Thomas Jefferson was correct when he said in a letter to one of his friends in 1816: “Enlighten the people generally, and tyranny and oppressions of body and mind will vanish like the evil spirits at the dawn of day.” If the youth of Liberia want to have a happy future, they must be willing to make meaningful sacrifices in the services of the unfortunates. We have paid a price for allowing ignorance of mind and spirit to dominate our national culture. We have suffered so much as a people and as a nation to again allow this enemy to dwell amongst us. Let us endeavor to provide equal education opportunities to all of our people. In 1848, Horace Mann in his Twelfth Annual Report to the Massachusetts State Board of Education: “Education, then, beyond all other devices of human origin, is the great equalizer of the conditions of men, - the balance-wheel of the social machinery.”

Ladies and Gentlemen, may I reiterate my deepest appreciation to the members of the Bong Town High School Alumni Association for my presence here tonight. We all, especially the youth of Liberia , have an obligation to be of service to our people, irrespective of tribes or sections. In closing, I would like to leave you with the words of a song, which we used to sing in Bong Mines, entitled: Wake Up My People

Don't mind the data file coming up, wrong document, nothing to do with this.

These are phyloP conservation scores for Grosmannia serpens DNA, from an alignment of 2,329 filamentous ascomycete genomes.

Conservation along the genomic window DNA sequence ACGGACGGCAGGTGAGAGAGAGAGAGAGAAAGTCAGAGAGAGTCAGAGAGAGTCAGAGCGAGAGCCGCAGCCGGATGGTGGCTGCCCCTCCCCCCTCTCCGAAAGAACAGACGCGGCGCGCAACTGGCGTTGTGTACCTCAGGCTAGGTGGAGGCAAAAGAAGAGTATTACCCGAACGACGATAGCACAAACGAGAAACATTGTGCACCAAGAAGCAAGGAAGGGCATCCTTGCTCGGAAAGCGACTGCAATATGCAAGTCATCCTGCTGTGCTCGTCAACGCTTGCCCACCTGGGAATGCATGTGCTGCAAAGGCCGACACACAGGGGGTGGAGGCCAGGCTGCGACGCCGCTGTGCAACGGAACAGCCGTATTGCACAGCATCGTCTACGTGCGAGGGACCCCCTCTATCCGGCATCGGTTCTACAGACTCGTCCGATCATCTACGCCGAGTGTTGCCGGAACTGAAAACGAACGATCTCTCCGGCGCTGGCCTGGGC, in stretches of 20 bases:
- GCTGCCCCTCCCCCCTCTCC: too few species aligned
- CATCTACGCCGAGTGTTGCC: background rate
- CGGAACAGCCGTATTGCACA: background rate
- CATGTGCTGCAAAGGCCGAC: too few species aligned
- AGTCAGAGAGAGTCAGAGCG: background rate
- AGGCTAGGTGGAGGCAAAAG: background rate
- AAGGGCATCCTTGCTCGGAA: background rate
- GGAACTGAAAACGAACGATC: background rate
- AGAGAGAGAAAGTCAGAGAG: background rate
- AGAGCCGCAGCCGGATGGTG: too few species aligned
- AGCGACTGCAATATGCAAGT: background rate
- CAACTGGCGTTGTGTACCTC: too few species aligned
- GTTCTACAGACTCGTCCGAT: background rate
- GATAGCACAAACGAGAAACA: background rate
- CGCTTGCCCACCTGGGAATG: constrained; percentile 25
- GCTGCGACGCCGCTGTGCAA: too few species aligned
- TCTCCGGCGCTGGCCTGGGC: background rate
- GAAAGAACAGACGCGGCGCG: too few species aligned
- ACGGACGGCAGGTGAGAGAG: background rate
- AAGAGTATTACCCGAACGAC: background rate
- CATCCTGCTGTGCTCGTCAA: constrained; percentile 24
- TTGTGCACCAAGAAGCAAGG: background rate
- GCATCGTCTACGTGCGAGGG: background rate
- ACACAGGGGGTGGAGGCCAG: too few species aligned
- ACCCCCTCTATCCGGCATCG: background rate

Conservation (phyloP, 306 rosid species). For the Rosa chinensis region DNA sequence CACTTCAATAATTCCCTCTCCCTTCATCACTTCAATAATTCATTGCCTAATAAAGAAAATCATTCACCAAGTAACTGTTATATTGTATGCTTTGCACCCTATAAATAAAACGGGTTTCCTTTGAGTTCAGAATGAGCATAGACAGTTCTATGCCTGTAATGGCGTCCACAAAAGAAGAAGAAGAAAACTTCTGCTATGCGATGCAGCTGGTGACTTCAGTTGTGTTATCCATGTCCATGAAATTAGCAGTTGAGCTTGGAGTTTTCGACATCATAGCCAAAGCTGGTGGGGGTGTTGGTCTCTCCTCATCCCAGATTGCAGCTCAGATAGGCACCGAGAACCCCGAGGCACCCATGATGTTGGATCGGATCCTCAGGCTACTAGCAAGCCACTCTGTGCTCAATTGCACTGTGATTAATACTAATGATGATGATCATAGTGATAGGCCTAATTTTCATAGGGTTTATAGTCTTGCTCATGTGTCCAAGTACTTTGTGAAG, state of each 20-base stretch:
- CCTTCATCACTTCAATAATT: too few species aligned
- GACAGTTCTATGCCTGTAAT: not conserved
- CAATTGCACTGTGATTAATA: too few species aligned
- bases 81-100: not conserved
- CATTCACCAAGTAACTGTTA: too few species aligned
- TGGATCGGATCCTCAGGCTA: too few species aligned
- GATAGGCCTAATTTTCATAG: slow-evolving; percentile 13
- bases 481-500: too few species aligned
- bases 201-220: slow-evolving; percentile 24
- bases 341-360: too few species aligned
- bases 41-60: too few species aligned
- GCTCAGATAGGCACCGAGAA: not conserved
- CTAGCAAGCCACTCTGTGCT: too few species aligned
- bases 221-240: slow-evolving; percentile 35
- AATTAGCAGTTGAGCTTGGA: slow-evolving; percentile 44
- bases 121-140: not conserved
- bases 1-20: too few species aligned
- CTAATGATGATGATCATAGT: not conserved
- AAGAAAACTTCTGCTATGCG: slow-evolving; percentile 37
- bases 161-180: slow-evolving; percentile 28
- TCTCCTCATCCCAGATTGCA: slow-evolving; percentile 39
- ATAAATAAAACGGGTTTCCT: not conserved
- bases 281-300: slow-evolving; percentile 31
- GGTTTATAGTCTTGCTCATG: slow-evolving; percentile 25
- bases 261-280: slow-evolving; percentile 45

Wake up my people
Wake up and give a shout
Wake up my people, know what’s life is about
And wake up to the needs of all the ones who suffered sorrow
Wake up and promise now to do your best to change tomorrow
Wake up my people and Open every door
Wake up is time now love my people evermore.

Thank you very much, Ladies and Gentlemen.

About Mr. Bargblor:

Mr. Edmund Zar-Zar Bargblor is a former Instructor of Mathematics in the Bong Town High School , Bong Mines. He was also Head of the Department of Mathematics.
Presently, he is an Instructor of Mathematics, Mount Pleasant High School , Providence
School System, Rhode Island . He is a graduate of Cuttington University College , Howard University, Washington, D.C. and Israel Institute of Technology, Haifa , Israel .